The future of Oʻahu’s primary water source may be in jeopardy if current water withdrawal rules remain unchanged. According to University of Hawaiʻi at Mānoa researchers, the current sustainable yield (the maximum rate that water can be withdrawn from aquifers without compromising human and ecological uses) estimate for the Puʻuloa (Pearl Harbor) aquifer at 182 million gallons per day (MGD) could be a large over-estimate and may need to be reconsidered.
Even without considering climate and land-use change, the UH research team estimates sustainable yield at 151 MGD, which could decrease to 113 MGD by mid-century under a dry future climate scenario (set by the Intergovernmental Panel on Climate Change) combined with further urban sprawl and watershed degradation.
Withdrawing too much water from the aquifer will not only impact the island’s drinking water source, but would also negatively impact culturally and ecologically important springs that feed areas such as the Sumida Watercress Farm, loʻi kalo systems, coastal wetlands and nearshore ecosystems. Adequately protecting springs and submarine groundwater discharge will require reducing sustainable yield estimates even further.
A team from the University of Hawaiʻi Economic Research Organization (UHERO) in the College of Social Sciences, the Water Resources Research Center (WRRC), the Hawaiʻi Institute of Geophysics and Planetology, Pacific RISA and the National Science Foundation-funded ʻIke Wai project at UH said this research shows the amount of water that can be safely withdrawn from the Puʻuloa aquifer in the future may be significantly less because climate change is expected to reduce rainfall, the source of fresh water to the aquifer. They also say “protecting mauka watersheds from high-water-use invasive tree species, which can further reduce groundwater recharge, is critical in the face of such change.”
Sustainable yield limits
The UH Mānoa researchers acknowledged that Hawaiʻi has among the most progressive water laws, which is rooted in Indigeneous management principles. However, accuracy of the current estimates is limited due to the lack of comprehensive data and shortcomings of the model (the Robust Analytical Model 2) used by the State to determine sustainable yield limits. The research team said such a model is a “bathtub” type that ignores the spatial distribution of various inflows and outflows including well withdrawals, and does not directly consider some public trust uses (for example, maintenance of waters in their natural state and exercise of Native Hawaiian traditional and customary rights) or climate and land-use change.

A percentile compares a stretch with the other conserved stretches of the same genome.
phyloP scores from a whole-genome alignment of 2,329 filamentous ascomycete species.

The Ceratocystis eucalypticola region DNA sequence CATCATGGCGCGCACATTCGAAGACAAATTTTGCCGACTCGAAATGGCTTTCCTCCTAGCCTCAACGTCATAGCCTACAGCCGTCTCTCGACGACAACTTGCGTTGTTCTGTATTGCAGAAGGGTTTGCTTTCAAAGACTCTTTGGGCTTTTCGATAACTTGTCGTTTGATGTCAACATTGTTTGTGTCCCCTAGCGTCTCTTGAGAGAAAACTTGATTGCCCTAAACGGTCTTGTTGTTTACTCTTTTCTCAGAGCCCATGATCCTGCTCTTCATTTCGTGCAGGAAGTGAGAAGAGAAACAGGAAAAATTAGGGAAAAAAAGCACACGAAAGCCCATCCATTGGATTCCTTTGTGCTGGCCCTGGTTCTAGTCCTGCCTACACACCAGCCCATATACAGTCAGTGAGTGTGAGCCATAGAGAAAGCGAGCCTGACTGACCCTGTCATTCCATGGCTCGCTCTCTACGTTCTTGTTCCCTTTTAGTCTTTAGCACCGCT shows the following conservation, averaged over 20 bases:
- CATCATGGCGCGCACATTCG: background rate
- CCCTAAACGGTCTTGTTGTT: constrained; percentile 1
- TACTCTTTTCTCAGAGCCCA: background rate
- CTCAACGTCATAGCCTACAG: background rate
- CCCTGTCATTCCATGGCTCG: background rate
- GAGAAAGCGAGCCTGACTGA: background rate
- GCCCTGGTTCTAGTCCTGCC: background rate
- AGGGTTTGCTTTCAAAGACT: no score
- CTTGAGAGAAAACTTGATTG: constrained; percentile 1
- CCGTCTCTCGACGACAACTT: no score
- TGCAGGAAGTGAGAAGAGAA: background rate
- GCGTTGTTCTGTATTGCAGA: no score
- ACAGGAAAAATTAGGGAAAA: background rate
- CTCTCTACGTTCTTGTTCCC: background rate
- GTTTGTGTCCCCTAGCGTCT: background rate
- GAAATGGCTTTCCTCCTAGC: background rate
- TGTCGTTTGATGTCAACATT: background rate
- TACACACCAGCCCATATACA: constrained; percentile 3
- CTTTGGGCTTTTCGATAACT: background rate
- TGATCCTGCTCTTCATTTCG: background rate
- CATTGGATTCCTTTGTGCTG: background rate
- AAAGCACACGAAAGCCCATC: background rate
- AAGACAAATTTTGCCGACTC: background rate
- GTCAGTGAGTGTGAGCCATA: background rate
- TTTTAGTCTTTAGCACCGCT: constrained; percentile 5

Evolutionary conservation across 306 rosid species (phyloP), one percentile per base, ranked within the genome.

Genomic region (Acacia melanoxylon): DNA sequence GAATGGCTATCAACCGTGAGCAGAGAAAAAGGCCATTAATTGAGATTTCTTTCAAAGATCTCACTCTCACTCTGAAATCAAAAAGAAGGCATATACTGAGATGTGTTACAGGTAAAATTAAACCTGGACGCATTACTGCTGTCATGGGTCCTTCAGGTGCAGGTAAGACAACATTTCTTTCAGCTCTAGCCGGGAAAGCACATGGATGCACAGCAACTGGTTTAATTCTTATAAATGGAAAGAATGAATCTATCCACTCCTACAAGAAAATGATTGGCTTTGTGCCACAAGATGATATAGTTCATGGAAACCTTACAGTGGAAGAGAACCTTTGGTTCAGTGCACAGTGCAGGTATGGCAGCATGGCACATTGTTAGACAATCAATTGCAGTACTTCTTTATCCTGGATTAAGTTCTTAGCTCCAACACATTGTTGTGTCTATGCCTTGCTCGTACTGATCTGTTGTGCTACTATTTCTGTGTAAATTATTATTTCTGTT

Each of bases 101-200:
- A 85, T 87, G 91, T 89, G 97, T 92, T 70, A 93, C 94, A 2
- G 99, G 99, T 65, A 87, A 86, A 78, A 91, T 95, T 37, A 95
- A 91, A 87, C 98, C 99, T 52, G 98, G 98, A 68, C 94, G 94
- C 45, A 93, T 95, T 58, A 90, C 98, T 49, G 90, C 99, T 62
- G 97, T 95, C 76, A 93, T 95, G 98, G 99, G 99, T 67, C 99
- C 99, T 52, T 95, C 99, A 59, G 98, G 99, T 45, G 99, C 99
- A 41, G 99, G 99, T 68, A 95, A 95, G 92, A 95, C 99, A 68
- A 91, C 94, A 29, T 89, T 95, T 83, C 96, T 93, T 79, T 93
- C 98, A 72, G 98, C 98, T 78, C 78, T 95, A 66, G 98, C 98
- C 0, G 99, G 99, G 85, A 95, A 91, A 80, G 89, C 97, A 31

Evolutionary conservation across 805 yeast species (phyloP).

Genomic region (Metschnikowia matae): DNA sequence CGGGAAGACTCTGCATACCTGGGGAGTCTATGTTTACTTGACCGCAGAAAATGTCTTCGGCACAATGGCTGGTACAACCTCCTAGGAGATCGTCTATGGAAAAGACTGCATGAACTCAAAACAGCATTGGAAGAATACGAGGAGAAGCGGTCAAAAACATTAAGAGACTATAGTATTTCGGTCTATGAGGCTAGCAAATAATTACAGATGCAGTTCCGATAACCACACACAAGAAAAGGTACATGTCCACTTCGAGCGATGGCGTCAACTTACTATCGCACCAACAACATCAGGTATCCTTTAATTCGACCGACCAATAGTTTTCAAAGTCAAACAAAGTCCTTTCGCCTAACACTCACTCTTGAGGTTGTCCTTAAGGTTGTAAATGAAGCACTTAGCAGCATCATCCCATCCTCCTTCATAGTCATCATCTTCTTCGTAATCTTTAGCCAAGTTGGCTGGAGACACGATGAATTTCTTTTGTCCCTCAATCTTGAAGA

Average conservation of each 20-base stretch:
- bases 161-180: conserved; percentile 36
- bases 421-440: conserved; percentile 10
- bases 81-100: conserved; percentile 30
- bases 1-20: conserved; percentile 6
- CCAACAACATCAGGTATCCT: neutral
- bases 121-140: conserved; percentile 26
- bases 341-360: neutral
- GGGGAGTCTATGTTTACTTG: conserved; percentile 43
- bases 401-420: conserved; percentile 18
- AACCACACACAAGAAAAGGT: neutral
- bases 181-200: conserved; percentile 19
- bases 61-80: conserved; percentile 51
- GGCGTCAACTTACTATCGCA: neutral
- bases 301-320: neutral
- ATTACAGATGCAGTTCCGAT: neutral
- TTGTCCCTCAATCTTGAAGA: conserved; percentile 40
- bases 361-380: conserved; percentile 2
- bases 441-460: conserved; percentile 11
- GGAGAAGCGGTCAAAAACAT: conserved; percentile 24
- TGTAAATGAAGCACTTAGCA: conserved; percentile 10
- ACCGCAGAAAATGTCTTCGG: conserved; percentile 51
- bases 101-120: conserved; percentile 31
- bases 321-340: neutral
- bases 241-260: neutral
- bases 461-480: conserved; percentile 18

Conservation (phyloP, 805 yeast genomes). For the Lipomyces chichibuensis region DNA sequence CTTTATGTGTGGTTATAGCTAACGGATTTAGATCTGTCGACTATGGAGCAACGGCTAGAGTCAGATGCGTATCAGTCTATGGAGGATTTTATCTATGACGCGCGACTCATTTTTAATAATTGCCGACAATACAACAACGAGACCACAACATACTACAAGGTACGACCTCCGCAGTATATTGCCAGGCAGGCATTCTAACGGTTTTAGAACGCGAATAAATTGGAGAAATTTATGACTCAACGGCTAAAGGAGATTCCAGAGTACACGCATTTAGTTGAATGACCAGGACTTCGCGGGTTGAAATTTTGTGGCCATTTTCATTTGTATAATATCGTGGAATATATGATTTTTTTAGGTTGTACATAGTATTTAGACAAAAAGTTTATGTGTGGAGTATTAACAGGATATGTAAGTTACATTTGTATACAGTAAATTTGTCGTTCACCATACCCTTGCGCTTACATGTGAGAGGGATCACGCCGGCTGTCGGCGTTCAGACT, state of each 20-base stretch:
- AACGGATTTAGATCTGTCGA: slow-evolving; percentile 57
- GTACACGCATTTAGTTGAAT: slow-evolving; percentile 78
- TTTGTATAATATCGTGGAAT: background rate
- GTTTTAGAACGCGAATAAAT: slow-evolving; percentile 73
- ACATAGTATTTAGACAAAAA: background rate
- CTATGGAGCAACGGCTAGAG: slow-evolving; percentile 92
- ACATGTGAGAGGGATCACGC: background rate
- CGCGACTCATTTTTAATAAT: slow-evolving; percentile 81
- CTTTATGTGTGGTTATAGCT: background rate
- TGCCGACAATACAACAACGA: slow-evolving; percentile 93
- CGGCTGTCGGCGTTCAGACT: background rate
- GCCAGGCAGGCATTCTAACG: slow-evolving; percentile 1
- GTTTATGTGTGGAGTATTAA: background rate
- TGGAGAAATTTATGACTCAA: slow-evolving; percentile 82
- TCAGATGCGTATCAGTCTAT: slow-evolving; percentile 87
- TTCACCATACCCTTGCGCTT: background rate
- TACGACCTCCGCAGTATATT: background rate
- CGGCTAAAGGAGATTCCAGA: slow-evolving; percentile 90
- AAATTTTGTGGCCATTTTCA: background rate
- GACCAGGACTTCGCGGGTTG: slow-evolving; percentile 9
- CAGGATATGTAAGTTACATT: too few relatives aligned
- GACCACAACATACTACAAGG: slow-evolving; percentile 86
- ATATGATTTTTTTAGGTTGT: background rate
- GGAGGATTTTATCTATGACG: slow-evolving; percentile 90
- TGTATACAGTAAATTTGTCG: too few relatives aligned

To assist in developing a more comprehensive analysis, the research team conducted two related studies on the Puʻuloa aquifer, which provides two-thirds of Oʻahu’s drinking water.
- The first study, published in Frontiers in Water, analyzed the balance between protecting the important spring system and pumping groundwater.
- The second study, published in Hydrogeology Journal, focused on how future land use and climate change might change groundwater recharge, and how this would influence water management decisions.
Results and recommendations
In addition to the significant overestimate of the sustainable yield limit for the Puʻuloa aquifer, results showed that protecting all of the native forest in Puʻuloa from high water-use invasive plant species could prevent an additional loss of 12–15 MGD of groundwater recharge. This results in watershed protection increasing sustainable yield by 8–12 MGD, which translates into $27–40 million in annual savings in water supply costs after 50 years. The research team said the savings are based on the costs of supplying water over time as it increasingly becomes scarce, including the need to shift to a costly groundwater alternative like desalination.
“This research suggests a need to revisit sustainable yield in the Puʻuloa and other aquifers across the state to ensure the protection of water for the multiple ways that people use and value this resource in a context of changing land use and climate,” lead author Leah Bremer from UHERO and WRRC said. “It also suggests that native forest protection can play an important role in reducing the combined impacts of land-use and climate change on groundwater resources.” However, the research team also cautions that, “more data on the ecohydrology of forests are needed to further refine this estimate.”
This work is an example of UH Mānoa’s goals of Building a Sustainable and Resilient Campus Environment: Within the Global Sustainability and Climate Resilience Movement (PDF) and Excellence in Research: Advancing the Research and Creative Work Enterprise (PDF), two of four goals identified in the 2015–25 Strategic Plan (PDF), updated in December 2020.